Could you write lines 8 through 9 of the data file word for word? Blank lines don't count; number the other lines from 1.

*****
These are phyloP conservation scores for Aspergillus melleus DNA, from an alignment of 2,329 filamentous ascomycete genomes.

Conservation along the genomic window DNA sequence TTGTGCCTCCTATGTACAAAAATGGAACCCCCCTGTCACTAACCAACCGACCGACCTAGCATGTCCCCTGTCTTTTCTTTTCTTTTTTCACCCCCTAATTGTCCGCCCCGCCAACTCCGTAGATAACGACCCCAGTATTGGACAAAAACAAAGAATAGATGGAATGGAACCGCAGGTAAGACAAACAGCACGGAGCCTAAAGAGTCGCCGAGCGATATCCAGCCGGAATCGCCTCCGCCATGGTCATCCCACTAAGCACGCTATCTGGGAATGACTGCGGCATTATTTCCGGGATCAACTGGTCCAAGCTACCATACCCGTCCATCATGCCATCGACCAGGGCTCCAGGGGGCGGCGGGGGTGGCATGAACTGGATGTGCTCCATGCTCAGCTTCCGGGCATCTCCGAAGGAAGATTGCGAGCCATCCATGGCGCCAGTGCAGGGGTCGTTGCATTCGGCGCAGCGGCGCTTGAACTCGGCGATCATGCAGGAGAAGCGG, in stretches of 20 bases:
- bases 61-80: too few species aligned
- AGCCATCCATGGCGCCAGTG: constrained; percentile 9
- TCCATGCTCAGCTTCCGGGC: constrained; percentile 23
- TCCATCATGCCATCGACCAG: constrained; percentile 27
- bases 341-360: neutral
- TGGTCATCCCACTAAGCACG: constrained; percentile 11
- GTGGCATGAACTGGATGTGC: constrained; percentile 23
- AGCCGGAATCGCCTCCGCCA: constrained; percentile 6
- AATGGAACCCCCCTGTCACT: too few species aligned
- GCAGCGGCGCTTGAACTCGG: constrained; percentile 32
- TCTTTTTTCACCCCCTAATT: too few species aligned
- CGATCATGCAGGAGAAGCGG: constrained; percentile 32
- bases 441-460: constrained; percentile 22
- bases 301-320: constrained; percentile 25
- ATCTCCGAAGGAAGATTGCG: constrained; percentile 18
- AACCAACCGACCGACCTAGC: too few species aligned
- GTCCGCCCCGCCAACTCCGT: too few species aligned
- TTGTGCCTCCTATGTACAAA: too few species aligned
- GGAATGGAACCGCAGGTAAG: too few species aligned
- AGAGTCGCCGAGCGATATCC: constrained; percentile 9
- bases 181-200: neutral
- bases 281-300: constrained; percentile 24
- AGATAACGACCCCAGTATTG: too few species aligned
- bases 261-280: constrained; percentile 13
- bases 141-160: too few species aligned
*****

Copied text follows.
- TGGTCATCCCACTAAGCACG: constrained; percentile 11
- GTGGCATGAACTGGATGTGC: constrained; percentile 23